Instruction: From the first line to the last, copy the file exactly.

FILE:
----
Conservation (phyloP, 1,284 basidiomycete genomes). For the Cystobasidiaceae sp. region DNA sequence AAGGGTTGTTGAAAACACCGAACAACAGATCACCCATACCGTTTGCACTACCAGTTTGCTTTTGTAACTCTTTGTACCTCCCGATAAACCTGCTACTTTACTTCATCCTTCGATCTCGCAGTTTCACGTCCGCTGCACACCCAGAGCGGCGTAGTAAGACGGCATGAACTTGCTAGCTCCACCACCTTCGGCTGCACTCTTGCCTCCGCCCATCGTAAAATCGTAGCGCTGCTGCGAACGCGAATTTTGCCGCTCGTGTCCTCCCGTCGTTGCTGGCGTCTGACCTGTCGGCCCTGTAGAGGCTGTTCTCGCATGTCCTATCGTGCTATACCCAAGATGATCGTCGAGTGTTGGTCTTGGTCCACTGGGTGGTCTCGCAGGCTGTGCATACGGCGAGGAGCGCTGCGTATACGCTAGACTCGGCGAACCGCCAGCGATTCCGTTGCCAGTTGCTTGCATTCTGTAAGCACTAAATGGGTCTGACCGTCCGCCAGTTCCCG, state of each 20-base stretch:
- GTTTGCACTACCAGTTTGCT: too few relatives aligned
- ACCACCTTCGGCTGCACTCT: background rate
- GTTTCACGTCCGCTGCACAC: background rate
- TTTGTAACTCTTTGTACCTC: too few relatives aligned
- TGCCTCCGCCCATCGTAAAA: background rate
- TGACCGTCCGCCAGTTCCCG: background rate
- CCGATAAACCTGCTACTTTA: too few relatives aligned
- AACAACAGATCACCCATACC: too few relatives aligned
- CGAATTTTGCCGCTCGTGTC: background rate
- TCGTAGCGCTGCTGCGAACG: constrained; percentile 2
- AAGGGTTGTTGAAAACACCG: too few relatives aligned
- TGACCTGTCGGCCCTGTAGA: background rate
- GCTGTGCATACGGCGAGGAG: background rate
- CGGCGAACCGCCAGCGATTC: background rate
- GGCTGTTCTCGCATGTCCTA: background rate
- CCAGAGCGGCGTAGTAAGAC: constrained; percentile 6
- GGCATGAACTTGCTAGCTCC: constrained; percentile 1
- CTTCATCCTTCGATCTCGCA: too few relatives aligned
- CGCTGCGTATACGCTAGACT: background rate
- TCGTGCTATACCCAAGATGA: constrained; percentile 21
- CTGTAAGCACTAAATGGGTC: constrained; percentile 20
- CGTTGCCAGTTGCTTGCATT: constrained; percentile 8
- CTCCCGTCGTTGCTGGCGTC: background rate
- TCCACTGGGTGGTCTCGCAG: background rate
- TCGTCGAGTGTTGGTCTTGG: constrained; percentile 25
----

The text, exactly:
Conservation (phyloP, 1,284 basidiomycete genomes). For the Cystobasidiaceae sp. region DNA sequence AAGGGTTGTTGAAAACACCGAACAACAGATCACCCATACCGTTTGCACTACCAGTTTGCTTTTGTAACTCTTTGTACCTCCCGATAAACCTGCTACTTTACTTCATCCTTCGATCTCGCAGTTTCACGTCCGCTGCACACCCAGAGCGGCGTAGTAAGACGGCATGAACTTGCTAGCTCCACCACCTTCGGCTGCACTCTTGCCTCCGCCCATCGTAAAATCGTAGCGCTGCTGCGAACGCGAATTTTGCCGCTCGTGTCCTCCCGTCGTTGCTGGCGTCTGACCTGTCGGCCCTGTAGAGGCTGTTCTCGCATGTCCTATCGTGCTATACCCAAGATGATCGTCGAGTGTTGGTCTTGGTCCACTGGGTGGTCTCGCAGGCTGTGCATACGGCGAGGAGCGCTGCGTATACGCTAGACTCGGCGAACCGCCAGCGATTCCGTTGCCAGTTGCTTGCATTCTGTAAGCACTAAATGGGTCTGACCGTCCGCCAGTTCCCG, state of each 20-base stretch:
- GTTTGCACTACCAGTTTGCT: too few relatives aligned
- ACCACCTTCGGCTGCACTCT: background rate
- GTTTCACGTCCGCTGCACAC: background rate
- TTTGTAACTCTTTGTACCTC: too few relatives aligned
- TGCCTCCGCCCATCGTAAAA: background rate
- TGACCGTCCGCCAGTTCCCG: background rate
- CCGATAAACCTGCTACTTTA: too few relatives aligned
- AACAACAGATCACCCATACC: too few relatives aligned
- CGAATTTTGCCGCTCGTGTC: background rate
- TCGTAGCGCTGCTGCGAACG: constrained; percentile 2
- AAGGGTTGTTGAAAACACCG: too few relatives aligned
- TGACCTGTCGGCCCTGTAGA: background rate
- GCTGTGCATACGGCGAGGAG: background rate
- CGGCGAACCGCCAGCGATTC: background rate
- GGCTGTTCTCGCATGTCCTA: background rate
- CCAGAGCGGCGTAGTAAGAC: constrained; percentile 6
- GGCATGAACTTGCTAGCTCC: constrained; percentile 1
- CTTCATCCTTCGATCTCGCA: too few relatives aligned
- CGCTGCGTATACGCTAGACT: background rate
- TCGTGCTATACCCAAGATGA: constrained; percentile 21
- CTGTAAGCACTAAATGGGTC: constrained; percentile 20
- CGTTGCCAGTTGCTTGCATT: constrained; percentile 8
- CTCCCGTCGTTGCTGGCGTC: background rate
- TCCACTGGGTGGTCTCGCAG: background rate
- TCGTCGAGTGTTGGTCTTGG: constrained; percentile 25